Little Wonders in Nature!

By Marilyn N. Dudek, Master Gardener

What a surprise for us this summer – finding a Ruby-throated Hummingbird nest! A discovery in nature that I had always sought to find. Success this summer! What joy experienced for everyone who viewed the nest, watching this miracle of nature, viewed from the cottage porch.

The hummingbird is a unique bird that everyone is enamoured of in seeing. They are seldom noticed sitting on a branch, but rather beating their wings 53 times a second, hovering, doing acrobatics, and for the mating game, flying in big upside-down arches. At our cottage, in the boreal forest of Ontario, a hummingbird feeder, filled with a sugar syrup solution of one part sugar to four parts water, with no red food colour added, is busy with hummers from May to mid-September. Hummingbirds require this simple syrup, along with bloom nectar and tree sap, to give fuel to their bodies. Protein from insects is needed too in their diet to build body strength. The boreal forest is an ideal location. filled with Tiny insects can be picked off branches, or caught mid-air with the hummingbird’s flying agility and long sharp beak. The sap from native birch, spruce and pine found in from the sapsucker holes, complete their food requirements.

How did we discover the nest? My husband noticed a hummingbird frequently flying into a birch tree, which was very unusual as over the years we have become attuned to the habits of hummingbirds. After methodically looking at the branches he found the nest on July 21, 2021. A tiny lichen-encrusted nest the size of a large thimble made on top of a downward branch. I learned that hummingbirds specifically choose this type of branch in a deciduous tree with an excellent leaf canopy.

Throughout the days we frequently monitored the nest noticing that she did not leave her nest very much. On July 29 we noticed the female had moved position in her nest and was sitting a bit higher. Had the eggs hatched? Monitoring constantly to see when she left the nest, we saw her feed for the first time on that same day.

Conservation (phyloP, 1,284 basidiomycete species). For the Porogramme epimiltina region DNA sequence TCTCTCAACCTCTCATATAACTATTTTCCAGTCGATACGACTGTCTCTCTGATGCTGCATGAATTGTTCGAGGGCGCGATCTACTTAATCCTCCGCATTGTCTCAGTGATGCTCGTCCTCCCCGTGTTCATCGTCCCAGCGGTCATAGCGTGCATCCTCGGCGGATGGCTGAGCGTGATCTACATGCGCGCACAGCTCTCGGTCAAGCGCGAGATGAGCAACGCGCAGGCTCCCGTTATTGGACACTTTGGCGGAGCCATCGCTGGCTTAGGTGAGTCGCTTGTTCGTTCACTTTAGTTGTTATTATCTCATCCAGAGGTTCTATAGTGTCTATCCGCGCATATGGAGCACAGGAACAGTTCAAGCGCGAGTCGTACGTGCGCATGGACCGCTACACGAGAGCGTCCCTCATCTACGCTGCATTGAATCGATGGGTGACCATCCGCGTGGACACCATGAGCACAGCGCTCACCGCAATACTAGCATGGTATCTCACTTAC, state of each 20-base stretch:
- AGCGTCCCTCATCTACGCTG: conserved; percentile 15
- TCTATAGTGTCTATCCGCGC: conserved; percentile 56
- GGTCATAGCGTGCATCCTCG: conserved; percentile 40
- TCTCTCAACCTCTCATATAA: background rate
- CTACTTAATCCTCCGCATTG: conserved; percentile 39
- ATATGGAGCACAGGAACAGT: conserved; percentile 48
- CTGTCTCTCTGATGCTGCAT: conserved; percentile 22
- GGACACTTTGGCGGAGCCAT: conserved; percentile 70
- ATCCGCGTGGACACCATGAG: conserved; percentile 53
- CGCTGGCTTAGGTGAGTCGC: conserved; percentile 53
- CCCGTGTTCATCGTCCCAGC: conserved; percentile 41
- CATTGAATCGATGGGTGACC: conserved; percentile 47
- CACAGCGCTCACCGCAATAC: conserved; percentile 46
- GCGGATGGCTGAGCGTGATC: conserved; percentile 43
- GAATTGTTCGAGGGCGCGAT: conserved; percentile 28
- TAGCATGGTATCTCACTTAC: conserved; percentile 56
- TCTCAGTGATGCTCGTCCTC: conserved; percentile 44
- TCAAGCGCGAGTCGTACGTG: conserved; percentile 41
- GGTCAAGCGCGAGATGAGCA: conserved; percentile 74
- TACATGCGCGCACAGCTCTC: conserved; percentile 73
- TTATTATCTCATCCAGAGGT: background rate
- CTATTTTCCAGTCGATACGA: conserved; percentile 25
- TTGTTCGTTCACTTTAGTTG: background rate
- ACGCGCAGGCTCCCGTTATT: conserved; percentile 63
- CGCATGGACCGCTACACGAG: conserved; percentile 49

The next day we fortunately saw her feeding two young.

Photographing a hummingbird nest is not without challenges, especially with this birch on the lake side of the cottage open to wind and blowing rain, plus heavy smoky days, all of which I experienced in my photography attempts. Patience and perseverance is definitely required. I will take you on a photo journey of the progressing days of the nestlings.


8 days old


11 days old


As you see the nestlings are filling the nest at 12 days.

It was always thrilling to photo capture the female hummingbird feeding her young. Interestingly, the young always stayed in the same position and on the same side of the nest except for one day.


12 days old

Everyday the increase in nestling size was amazing.

13 days old

And then there was only one.

I saw the first one fly out but so quickly that I could not photograph it. Fortunately I caught the second fledgling flying out but not without some drama from the mother trying to push the last one out of the nest. She fed the nestling first then hopped into the nest alongside it gently trying to push it out. “No mom, I like it here!” She attempted again by sitting on the nest edge and nudging the nestling with no success and finally flying away.


Mom in nest


Mom pushing nestling out

Surprisingly, throughout the days of monitoring the nest, I noticed that one nestling was more aggressive than the other. Although on flying out of the nest the aggressive one was more cautious and was this last one to remain. I watched as it stood on the edge of the nest for quite a while exercising its wings and preening, or possibly removing the down from its feathers, before taking flight onto another close by birch. Fortunate for me!

And my journey comes to an end with this gift of nature wrapped in lichen!
Published: September 2021